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Buenos Aires: ‘La historia oficial’

Sometimes a film does more than entertain. That’s the case with ‘La historia oficial,’ the Oscar-winning 1985 film by Argentine director Luis Puenzo. Filming began in 1983, during the last days of the military dictatorship in Argentina, but threats against Puenzo and his actors meant much of the filming was done in secret — with Puenzo’s own home playing the house of the film’s family. By the time the film was released in 1985, Argentina was just beginning to recover from almost a decade of dictators and national cinema was being rebuilt after years of harsh censorship.


The film explores the lasting effects of the Dirty War, which lasted from 1976-1983, and its 30,000 desaparecidos (“the disappeared”). It is the story of Alicia (Norma Aleandro), a high school history teacher with suspicions about the family of her adopted daughter. All the while, her husband knows the truth — that the young girl was stolen from a desaparecido, one of the political dissidents murdered by the military government. While Alicia searches to uncover the truth, she journeys through some of Buenos Aires’ most historic landmarks. See them after the jump…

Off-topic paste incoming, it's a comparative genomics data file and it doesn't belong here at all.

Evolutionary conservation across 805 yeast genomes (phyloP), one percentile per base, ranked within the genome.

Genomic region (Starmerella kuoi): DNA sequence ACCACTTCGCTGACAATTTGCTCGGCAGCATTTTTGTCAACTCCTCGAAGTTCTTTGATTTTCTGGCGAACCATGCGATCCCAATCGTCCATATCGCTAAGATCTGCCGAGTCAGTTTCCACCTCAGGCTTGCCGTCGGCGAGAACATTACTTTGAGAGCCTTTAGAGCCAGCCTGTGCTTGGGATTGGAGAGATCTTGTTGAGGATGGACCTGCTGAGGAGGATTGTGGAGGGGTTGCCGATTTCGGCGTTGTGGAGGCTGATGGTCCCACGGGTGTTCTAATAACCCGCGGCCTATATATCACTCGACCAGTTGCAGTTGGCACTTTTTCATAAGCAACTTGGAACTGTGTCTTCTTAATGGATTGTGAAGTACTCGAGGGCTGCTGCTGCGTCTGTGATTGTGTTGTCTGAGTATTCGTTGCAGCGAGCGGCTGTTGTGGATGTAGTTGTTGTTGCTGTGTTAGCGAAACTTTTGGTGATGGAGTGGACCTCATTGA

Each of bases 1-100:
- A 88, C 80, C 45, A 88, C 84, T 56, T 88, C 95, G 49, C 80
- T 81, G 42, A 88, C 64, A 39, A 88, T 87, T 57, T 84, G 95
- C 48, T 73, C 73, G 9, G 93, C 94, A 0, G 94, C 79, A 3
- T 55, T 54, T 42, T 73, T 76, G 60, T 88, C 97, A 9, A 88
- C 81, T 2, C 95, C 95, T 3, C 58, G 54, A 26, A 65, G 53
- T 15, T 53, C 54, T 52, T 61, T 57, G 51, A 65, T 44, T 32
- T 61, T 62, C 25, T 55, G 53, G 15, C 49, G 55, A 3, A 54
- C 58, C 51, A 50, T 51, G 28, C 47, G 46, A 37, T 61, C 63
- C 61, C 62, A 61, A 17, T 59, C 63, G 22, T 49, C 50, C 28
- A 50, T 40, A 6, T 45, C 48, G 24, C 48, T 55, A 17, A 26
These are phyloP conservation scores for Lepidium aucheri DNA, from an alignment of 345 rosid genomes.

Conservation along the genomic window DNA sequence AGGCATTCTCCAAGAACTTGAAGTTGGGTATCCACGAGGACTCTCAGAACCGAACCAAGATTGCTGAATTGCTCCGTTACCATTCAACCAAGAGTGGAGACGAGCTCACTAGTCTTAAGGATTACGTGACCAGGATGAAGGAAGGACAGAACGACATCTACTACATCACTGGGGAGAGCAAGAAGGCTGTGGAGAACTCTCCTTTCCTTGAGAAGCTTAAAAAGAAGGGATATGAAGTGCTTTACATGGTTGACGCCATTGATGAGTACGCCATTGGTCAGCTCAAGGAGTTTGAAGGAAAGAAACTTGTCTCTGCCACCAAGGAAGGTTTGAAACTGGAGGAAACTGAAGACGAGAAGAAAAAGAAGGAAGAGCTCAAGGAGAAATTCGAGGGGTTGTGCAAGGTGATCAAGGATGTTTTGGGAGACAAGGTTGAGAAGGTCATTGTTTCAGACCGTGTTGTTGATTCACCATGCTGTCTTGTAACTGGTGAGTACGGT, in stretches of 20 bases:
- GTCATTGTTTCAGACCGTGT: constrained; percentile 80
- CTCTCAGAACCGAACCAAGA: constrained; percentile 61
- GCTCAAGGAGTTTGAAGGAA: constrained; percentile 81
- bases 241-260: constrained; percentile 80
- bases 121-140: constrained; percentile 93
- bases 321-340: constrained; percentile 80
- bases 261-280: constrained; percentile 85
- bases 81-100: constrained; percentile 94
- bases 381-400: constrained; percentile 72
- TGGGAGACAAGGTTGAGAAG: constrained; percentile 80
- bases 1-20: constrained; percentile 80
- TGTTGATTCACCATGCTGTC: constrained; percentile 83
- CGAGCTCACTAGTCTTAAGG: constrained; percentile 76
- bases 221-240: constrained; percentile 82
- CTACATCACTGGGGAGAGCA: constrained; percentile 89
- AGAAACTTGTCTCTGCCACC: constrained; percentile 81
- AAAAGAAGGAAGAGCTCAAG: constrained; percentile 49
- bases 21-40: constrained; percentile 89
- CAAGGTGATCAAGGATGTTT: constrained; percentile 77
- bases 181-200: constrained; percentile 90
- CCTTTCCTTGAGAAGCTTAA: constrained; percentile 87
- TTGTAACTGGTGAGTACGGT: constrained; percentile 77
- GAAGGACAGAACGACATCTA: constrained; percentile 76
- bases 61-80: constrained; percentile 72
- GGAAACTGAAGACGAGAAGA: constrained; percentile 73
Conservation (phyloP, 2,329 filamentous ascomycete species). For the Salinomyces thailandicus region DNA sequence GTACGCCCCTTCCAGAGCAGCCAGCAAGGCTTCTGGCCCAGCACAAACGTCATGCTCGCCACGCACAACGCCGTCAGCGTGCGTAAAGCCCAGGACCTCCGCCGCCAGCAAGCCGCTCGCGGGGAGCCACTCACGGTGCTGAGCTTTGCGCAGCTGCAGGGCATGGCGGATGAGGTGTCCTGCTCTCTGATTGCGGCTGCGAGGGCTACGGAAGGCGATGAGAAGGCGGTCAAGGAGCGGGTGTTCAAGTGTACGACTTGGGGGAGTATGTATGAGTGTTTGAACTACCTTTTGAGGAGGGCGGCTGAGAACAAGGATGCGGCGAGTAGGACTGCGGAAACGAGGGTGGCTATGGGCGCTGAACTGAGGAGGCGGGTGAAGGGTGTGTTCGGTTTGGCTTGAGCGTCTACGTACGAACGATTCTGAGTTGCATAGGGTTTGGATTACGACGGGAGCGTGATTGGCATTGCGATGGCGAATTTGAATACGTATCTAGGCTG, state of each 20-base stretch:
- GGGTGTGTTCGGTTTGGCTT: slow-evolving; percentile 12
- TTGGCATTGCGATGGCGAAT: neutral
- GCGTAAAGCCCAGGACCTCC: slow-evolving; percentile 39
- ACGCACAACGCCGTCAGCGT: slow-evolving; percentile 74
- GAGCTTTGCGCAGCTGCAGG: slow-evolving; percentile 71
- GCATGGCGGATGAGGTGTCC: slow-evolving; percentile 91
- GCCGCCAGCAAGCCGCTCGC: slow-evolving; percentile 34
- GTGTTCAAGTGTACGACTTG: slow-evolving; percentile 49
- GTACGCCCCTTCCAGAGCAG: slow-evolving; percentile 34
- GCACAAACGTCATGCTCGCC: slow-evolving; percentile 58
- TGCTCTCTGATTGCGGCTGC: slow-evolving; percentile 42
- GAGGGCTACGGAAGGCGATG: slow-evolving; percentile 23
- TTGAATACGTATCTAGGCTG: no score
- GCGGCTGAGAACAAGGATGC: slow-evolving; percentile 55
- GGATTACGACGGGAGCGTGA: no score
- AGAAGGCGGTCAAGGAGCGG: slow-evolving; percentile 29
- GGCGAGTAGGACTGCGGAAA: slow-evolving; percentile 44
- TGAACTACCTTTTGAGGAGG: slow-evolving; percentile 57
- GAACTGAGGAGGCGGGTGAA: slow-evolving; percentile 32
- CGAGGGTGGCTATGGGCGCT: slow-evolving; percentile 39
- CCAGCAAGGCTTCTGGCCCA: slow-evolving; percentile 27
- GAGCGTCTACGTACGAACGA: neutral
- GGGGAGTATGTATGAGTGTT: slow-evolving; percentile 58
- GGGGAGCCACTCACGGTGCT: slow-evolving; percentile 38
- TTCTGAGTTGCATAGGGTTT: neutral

In the clip above, Alicia watches a protest of the Mothers of the Plaza de Mayo in the Plaza de Mayo. To visit the plaza, head to the center of town, at the eastern end of Avenida de Mayo (between Hipólito Yrigoyen, Balcarce, Rivadavia and Bolívar streets). There you’ll find the city’s central square and the heart of its political life. In fact, come to the Plaza on a Thursday afternoon and you will still see the “madres,” the mothers of the desaparecidos, demonstrating. They’re easy to spot — look out for their signature — and symbolic, representing doves of peace — white scarves.


The "Madres de Plaza de Mayo" Demonstrating

The Plaza is surrounded by major landmarks from throughout the history of the city, from the colonial-era Metropolitan Cathedral and Cabildo (Old City Hall) to the 19th-century Pirámide de Mayo and Casa Rosada (the “Pink House,” Argentina’s Presidential palace), and more modern government and office buildings.


The Casa Rosada

The Casa Rosada


To view a contrasting side of Buenos Aires, head to Cafe Richmond (468 Florida St.). A meeting place for the city’s elite since 1917, the posh restaurant is also the place in the film where Alicia dines with conservative friends, all of them supporter of the military. While you’re there, sample the cafe’s famously strong coffee over a game of chess in the cozy downstairs seating area. Try to get inspired; this is the same place where writer and poet Jorge Luis Borges jotted notes on napkins.


To find out more about New Argentine Cinema, pick up Museyon’s guide to Film+Travel, where Andrea Chignoli is your guide.

images: Madres by Alicia Nijdam/Flickr; Casa Rosada by longhorndave/Flickr

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